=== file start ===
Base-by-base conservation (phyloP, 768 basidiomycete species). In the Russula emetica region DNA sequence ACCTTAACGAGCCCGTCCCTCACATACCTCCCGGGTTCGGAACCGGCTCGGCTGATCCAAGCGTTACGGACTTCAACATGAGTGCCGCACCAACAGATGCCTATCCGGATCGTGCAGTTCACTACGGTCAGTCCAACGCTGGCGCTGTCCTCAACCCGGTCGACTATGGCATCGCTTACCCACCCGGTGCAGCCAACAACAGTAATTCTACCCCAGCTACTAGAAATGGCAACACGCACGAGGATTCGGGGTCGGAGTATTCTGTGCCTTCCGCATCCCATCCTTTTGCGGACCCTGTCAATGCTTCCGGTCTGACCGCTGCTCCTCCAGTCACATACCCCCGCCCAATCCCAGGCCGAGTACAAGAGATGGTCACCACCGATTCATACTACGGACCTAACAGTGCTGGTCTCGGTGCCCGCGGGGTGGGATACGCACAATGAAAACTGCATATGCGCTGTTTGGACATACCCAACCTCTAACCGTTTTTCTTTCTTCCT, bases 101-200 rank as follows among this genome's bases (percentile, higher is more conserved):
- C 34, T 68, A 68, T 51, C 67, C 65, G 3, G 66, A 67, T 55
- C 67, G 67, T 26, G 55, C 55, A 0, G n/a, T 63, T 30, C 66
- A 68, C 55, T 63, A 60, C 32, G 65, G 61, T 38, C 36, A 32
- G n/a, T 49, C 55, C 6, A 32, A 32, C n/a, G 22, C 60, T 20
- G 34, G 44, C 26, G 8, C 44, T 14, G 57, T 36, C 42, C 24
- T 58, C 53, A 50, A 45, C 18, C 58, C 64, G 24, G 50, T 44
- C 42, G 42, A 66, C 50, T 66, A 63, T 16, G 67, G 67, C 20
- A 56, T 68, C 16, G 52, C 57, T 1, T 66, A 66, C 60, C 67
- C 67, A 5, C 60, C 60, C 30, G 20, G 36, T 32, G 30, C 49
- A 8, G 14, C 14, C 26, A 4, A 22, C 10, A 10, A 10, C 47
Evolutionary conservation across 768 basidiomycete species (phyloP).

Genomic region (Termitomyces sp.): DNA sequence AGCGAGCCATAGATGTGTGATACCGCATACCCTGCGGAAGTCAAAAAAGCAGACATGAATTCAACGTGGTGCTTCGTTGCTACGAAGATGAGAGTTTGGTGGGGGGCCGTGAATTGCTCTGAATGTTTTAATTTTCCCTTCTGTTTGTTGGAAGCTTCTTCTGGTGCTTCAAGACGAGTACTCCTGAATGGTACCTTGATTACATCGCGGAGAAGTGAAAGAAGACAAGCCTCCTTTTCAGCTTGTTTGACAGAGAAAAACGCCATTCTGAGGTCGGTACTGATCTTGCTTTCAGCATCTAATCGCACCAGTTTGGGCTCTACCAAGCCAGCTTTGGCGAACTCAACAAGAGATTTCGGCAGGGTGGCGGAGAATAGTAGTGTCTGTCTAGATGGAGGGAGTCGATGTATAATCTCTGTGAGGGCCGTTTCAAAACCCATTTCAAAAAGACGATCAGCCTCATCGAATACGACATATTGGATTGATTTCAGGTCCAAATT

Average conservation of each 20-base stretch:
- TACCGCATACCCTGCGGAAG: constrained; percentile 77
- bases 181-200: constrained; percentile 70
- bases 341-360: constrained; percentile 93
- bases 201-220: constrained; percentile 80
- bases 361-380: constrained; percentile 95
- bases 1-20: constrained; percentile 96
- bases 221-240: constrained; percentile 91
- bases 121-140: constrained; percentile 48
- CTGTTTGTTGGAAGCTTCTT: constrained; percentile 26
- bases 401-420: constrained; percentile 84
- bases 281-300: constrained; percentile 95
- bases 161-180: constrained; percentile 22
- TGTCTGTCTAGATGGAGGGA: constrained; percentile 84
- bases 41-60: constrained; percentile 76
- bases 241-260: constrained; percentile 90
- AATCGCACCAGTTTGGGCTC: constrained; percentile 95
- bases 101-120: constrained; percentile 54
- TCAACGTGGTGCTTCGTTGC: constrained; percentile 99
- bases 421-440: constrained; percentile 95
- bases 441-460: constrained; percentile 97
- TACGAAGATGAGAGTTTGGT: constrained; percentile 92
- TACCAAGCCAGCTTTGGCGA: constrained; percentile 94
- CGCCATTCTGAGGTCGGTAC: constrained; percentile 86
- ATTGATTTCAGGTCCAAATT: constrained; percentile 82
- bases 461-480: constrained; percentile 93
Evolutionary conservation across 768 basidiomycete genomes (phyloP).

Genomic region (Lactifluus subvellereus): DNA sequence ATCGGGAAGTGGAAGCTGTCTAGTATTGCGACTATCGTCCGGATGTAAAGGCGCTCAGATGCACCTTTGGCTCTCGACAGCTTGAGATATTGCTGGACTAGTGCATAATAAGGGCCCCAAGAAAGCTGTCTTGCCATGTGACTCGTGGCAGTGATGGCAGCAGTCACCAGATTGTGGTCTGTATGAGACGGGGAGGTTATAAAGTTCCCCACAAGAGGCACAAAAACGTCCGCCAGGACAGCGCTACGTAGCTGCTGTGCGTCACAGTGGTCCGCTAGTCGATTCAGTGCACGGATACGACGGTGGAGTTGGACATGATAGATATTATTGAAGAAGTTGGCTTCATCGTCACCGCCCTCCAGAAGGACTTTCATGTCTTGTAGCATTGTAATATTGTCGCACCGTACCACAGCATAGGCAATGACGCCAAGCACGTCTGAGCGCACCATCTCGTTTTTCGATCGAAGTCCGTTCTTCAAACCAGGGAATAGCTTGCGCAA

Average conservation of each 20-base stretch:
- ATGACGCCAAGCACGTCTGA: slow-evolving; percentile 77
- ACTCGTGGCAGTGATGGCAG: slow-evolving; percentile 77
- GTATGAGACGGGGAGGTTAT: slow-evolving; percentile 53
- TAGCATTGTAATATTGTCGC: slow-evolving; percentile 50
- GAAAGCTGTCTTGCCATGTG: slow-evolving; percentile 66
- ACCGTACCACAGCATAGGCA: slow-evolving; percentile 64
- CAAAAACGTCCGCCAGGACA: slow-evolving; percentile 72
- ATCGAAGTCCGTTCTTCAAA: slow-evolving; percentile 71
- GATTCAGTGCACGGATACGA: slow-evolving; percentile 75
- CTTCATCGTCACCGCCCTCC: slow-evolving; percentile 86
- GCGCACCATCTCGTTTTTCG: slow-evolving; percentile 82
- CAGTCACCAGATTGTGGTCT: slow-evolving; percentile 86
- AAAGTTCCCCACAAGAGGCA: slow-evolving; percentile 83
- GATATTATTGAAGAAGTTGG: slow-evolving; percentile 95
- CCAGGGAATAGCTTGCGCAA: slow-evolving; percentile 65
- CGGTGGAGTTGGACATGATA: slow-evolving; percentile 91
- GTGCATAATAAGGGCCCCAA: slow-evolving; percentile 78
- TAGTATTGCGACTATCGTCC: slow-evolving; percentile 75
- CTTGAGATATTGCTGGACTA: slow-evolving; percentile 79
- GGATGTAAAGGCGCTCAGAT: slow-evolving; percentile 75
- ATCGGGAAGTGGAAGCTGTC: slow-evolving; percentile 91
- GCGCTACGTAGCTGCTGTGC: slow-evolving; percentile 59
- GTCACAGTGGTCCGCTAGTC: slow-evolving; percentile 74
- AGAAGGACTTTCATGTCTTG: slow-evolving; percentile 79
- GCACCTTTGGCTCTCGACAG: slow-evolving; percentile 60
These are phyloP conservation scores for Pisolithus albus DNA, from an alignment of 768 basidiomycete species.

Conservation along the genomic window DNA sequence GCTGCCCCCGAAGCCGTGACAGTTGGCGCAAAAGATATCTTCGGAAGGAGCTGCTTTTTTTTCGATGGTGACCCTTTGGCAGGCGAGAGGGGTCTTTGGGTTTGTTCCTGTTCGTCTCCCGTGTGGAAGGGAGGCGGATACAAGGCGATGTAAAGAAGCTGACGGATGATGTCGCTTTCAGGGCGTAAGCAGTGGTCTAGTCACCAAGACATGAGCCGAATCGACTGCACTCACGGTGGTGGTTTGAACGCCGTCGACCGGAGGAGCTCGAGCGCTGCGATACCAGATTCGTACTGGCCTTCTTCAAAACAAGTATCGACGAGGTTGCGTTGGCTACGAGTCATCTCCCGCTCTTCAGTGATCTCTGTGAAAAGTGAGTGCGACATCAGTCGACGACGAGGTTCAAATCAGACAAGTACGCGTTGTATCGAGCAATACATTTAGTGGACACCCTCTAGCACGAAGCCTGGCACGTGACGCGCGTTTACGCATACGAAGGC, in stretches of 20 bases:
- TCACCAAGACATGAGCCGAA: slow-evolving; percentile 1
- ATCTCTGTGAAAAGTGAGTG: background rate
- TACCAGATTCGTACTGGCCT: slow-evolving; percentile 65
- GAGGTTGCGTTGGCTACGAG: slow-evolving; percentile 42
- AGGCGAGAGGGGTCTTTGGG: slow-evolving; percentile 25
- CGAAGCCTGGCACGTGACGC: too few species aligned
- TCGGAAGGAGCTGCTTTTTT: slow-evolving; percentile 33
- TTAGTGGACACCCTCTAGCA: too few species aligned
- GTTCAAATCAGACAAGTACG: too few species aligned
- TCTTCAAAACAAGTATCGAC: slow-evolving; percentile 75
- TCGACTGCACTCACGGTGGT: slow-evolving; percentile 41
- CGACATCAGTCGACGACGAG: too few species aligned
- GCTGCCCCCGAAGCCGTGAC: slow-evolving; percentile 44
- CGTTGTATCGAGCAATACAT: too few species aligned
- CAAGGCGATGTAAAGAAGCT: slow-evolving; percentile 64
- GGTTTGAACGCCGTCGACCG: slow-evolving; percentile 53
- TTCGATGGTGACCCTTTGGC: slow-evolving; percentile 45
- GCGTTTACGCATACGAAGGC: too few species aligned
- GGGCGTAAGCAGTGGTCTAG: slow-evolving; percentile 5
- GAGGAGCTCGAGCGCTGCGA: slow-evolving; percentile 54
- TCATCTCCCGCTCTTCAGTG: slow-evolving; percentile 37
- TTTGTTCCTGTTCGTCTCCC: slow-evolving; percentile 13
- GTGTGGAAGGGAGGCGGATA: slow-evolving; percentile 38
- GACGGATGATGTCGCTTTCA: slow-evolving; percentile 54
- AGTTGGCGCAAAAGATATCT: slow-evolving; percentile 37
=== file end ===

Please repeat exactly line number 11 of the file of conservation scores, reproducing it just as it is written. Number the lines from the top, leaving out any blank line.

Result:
- A 8, G 14, C 14, C 26, A 4, A 22, C 10, A 10, A 10, C 47